Well, I do plan to do a story where each released chapter will be called a single, and some singles will have a B-side. And arcs will be called “EPs” and the whole season will be an “LP” or Album. And when I release it, it will be like an old vinyl album with the liner notes you pull the book out of with a record look on the cover. So each season will be like a slipcase. With dope art on that. With an unlimited budget I’d make a movie and an animated series. All my stories will have endings to a point. The story is essentially a mashup of Kung Fu/Wuxia stories with modern urban culture and rap music, and I mean rap not hip-hop. I’m talking 8Ball and MJG, Jeezy, Wu-Tang, Lil’ John, Swishahouse, and stuff like that. I’d also have every season have a series of mixtapes to go with it, like a real one with real DJs and artists. I’d make it the hottest comic book of this era. 

Also I’d draw a Little Nemo sized hardcover of Peter Pan. I’ve wanted to do a like a comic/storybook thing with that since I was in college. All set in today’s time frame.  

Do you want to work for Marvel and DC, or companies like them? What are you aiming for, as far as a career in comics goes? Are you a hardcore “Maintain creative control at all times” guy or are you down for work-for-hire? 

I’d work for the big two, I don’t think I can do what they like and my storytelling needs work really. I also don’t want to do most of what they want. Or the fans either, at least the LCS crowd. I don’t want to draw Batman, Superman, or Spider-Man. I don’t want to draw the X-men people love a lot. I liked Generation X and X-Force (old version). I kind of hope that one day I can do little side projects with their characters like Paul Pope did with Batman Year 100. I like the characters no one else does, like Jubilee, Dazzler, Hawk, and Dove. I see potential in them. I think the older I get the less I want to play in their playground. Maybe if I would’ve broken in 5 years ago I would care. Vertigo seems like a cool place. They do interesting projects, yet are still mainstream. Like a comic book Miramax before the Weinsteins left.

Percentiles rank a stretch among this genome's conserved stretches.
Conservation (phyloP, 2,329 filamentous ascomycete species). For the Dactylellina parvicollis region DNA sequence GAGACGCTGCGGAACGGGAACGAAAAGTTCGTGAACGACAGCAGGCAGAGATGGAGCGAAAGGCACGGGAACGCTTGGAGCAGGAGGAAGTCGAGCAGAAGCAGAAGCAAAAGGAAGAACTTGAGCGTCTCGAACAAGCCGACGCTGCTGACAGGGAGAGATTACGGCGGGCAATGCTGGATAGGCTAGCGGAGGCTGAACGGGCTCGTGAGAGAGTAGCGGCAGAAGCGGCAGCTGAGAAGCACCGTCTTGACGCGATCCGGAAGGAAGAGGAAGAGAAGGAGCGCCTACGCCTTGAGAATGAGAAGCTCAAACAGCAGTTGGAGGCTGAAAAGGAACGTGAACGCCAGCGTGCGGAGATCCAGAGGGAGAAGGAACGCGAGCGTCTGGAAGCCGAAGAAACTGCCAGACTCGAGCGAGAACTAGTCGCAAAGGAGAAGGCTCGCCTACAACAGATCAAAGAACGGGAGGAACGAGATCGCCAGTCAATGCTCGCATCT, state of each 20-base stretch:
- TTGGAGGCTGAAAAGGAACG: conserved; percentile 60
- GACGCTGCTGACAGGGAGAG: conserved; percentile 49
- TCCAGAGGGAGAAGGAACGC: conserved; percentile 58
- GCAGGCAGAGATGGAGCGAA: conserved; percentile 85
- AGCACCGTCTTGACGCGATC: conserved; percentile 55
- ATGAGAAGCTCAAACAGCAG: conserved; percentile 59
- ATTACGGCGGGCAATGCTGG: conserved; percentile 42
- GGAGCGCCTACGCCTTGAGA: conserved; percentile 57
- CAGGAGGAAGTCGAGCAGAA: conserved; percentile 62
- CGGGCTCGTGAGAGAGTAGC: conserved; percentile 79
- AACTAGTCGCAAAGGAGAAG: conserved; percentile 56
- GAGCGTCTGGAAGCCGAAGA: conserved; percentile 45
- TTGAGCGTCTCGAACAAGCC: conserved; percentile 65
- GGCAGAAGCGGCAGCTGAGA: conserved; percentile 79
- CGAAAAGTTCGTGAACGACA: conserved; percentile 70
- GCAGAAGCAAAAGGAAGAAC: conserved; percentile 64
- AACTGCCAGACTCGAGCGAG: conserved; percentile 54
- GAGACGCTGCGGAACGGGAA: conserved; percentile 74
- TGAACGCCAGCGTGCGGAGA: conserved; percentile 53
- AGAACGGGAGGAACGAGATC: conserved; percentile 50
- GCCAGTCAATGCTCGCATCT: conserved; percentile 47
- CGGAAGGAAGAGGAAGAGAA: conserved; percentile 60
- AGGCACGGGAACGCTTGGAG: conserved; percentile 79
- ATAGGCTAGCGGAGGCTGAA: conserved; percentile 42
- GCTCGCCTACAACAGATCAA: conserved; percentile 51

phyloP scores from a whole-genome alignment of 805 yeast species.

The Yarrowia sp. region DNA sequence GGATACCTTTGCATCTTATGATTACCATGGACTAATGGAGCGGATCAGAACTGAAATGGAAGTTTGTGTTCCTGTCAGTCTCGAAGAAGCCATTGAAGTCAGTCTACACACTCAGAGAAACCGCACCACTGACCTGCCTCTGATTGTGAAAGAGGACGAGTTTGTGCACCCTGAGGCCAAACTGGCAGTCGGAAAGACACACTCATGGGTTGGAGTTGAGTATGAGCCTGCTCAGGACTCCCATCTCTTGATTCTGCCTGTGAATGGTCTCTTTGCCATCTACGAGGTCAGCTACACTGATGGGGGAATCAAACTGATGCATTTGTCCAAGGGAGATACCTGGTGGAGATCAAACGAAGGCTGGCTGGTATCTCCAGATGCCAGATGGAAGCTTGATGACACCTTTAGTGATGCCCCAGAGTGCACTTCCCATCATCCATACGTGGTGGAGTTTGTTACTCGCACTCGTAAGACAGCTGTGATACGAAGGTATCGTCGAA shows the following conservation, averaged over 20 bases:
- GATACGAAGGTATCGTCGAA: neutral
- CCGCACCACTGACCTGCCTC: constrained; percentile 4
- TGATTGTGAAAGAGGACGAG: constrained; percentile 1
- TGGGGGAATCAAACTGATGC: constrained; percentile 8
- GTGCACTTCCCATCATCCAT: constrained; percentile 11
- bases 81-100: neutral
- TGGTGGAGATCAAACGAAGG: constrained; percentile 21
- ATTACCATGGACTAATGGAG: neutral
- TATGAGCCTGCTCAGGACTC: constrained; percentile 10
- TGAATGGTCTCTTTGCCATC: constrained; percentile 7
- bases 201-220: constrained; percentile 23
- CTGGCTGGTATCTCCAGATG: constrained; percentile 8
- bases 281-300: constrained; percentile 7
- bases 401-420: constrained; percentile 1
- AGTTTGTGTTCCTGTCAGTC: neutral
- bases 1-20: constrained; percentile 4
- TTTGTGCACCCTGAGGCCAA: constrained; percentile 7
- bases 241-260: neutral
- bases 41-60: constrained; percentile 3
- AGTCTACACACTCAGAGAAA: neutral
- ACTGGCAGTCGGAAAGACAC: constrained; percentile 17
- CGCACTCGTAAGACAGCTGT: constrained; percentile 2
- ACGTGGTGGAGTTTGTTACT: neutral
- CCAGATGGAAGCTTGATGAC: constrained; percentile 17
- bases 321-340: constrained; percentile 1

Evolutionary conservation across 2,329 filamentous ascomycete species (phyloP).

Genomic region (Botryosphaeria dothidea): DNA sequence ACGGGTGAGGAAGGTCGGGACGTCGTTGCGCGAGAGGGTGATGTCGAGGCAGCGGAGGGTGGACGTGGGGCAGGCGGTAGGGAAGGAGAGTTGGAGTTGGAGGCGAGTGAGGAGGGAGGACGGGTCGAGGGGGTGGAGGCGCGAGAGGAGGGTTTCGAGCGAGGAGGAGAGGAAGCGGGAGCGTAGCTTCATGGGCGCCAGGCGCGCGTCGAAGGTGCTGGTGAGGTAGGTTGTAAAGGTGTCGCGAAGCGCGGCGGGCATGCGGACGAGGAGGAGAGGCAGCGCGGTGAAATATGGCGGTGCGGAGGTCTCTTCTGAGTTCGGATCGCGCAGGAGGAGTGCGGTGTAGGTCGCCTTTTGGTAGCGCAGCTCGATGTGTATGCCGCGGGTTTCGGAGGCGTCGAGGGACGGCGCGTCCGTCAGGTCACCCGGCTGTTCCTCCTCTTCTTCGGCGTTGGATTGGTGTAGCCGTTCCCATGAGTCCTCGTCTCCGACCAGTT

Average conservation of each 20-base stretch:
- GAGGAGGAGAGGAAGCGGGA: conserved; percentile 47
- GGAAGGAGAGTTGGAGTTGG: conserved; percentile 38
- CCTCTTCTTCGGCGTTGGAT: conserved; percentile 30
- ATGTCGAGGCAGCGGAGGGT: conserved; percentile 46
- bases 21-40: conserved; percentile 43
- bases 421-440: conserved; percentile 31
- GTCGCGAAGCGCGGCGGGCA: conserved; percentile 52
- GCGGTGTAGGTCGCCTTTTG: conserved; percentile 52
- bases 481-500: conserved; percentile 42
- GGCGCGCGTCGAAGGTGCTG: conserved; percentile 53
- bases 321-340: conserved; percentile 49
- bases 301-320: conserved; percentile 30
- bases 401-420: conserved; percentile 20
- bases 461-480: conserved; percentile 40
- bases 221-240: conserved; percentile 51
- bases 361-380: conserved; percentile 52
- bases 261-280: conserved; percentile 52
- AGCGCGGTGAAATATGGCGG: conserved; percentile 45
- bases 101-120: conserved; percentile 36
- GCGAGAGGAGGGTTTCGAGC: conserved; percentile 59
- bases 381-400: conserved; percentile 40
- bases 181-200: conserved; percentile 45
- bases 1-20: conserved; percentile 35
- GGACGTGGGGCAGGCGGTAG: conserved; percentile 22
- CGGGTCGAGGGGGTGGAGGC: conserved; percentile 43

One thing I dig about your style is that you draw actual clothes. A lot of comics types have generic clothes that they’ll pull out– a blue boy’s shirt, a pink baby tee for the ladies, and jeans that look suspiciously like spandex with a belt on top. The stuff you draw looks like things people might actually wear. Do you follow fashion or people watch? What makes something cool? 

Man I follow, but not super close because I’m broke. But yeah I keep some mags in the crib like Complex, GQ, W, and some others. I look at sites and ads for clothing. Videos have stuff in them I like. I look at people a lot; I bet people think I’m a weirdo. I was never that big on spandex, it just doesn’t make sense. Like, does anyone like to wear that much of it? You know some leggings on women can be really dope, but usually what I see in comics is kinda lame. Most of really cool looking gear is on the streets and runways. I want people to see my drawing and almost be able to dress up as them. Like these could be photo spreads on a billboard in SoHo or Times Square. And whoever is styling Rihanna, I think we share the same astral plane apartment, cause I’ve thought up some of those looks. 

For your money, what are the comics or creators that people need to be checking for right now? Do you have anyone in mind as being the next big thing? Is there somebody toiling in obscurity who deserves major buzz?